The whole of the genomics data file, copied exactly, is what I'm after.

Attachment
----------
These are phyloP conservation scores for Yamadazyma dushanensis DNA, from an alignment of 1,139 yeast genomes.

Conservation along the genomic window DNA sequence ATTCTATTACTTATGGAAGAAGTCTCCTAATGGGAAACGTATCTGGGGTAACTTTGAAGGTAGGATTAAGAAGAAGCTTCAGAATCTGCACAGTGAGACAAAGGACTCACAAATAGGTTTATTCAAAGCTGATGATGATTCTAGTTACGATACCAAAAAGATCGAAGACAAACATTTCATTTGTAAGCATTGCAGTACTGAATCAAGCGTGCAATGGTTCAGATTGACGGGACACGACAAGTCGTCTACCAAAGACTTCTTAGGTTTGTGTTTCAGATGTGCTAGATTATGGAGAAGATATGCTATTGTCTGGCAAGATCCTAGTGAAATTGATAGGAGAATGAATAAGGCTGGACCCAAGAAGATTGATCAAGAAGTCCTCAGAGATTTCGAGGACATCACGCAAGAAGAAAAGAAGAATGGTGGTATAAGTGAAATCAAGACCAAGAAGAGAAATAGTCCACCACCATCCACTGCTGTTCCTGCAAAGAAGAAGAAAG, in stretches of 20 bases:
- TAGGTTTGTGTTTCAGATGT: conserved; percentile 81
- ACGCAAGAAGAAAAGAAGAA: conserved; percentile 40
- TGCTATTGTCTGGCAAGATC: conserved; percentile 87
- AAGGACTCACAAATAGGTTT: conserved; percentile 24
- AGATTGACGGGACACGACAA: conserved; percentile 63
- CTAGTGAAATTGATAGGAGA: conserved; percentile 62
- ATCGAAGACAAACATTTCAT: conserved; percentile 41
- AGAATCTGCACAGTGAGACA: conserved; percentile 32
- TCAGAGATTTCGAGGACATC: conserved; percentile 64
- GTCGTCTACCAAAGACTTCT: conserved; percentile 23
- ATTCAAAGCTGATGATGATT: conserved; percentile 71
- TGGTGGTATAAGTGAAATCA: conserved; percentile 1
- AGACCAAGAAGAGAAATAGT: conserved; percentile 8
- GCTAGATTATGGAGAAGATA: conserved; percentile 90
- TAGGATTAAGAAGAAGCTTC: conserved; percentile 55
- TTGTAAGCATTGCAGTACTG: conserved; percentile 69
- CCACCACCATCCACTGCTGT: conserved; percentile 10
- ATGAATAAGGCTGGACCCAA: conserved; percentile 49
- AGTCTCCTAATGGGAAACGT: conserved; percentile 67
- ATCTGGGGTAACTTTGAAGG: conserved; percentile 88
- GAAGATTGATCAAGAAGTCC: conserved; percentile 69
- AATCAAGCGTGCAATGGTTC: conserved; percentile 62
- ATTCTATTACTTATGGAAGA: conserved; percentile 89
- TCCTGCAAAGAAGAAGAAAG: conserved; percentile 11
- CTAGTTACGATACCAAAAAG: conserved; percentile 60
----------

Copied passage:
These are phyloP conservation scores for Yamadazyma dushanensis DNA, from an alignment of 1,139 yeast genomes.

Conservation along the genomic window DNA sequence ATTCTATTACTTATGGAAGAAGTCTCCTAATGGGAAACGTATCTGGGGTAACTTTGAAGGTAGGATTAAGAAGAAGCTTCAGAATCTGCACAGTGAGACAAAGGACTCACAAATAGGTTTATTCAAAGCTGATGATGATTCTAGTTACGATACCAAAAAGATCGAAGACAAACATTTCATTTGTAAGCATTGCAGTACTGAATCAAGCGTGCAATGGTTCAGATTGACGGGACACGACAAGTCGTCTACCAAAGACTTCTTAGGTTTGTGTTTCAGATGTGCTAGATTATGGAGAAGATATGCTATTGTCTGGCAAGATCCTAGTGAAATTGATAGGAGAATGAATAAGGCTGGACCCAAGAAGATTGATCAAGAAGTCCTCAGAGATTTCGAGGACATCACGCAAGAAGAAAAGAAGAATGGTGGTATAAGTGAAATCAAGACCAAGAAGAGAAATAGTCCACCACCATCCACTGCTGTTCCTGCAAAGAAGAAGAAAG, in stretches of 20 bases:
- TAGGTTTGTGTTTCAGATGT: conserved; percentile 81
- ACGCAAGAAGAAAAGAAGAA: conserved; percentile 40
- TGCTATTGTCTGGCAAGATC: conserved; percentile 87
- AAGGACTCACAAATAGGTTT: conserved; percentile 24
- AGATTGACGGGACACGACAA: conserved; percentile 63
- CTAGTGAAATTGATAGGAGA: conserved; percentile 62
- ATCGAAGACAAACATTTCAT: conserved; percentile 41
- AGAATCTGCACAGTGAGACA: conserved; percentile 32
- TCAGAGATTTCGAGGACATC: conserved; percentile 64
- GTCGTCTACCAAAGACTTCT: conserved; percentile 23
- ATTCAAAGCTGATGATGATT: conserved; percentile 71
- TGGTGGTATAAGTGAAATCA: conserved; percentile 1
- AGACCAAGAAGAGAAATAGT: conserved; percentile 8
- GCTAGATTATGGAGAAGATA: conserved; percentile 90
- TAGGATTAAGAAGAAGCTTC: conserved; percentile 55
- TTGTAAGCATTGCAGTACTG: conserved; percentile 69
- CCACCACCATCCACTGCTGT: conserved; percentile 10
- ATGAATAAGGCTGGACCCAA: conserved; percentile 49
- AGTCTCCTAATGGGAAACGT: conserved; percentile 67
- ATCTGGGGTAACTTTGAAGG: conserved; percentile 88
- GAAGATTGATCAAGAAGTCC: conserved; percentile 69
- AATCAAGCGTGCAATGGTTC: conserved; percentile 62
- ATTCTATTACTTATGGAAGA: conserved; percentile 89
- TCCTGCAAAGAAGAAGAAAG: conserved; percentile 11
- CTAGTTACGATACCAAAAAG: conserved; percentile 60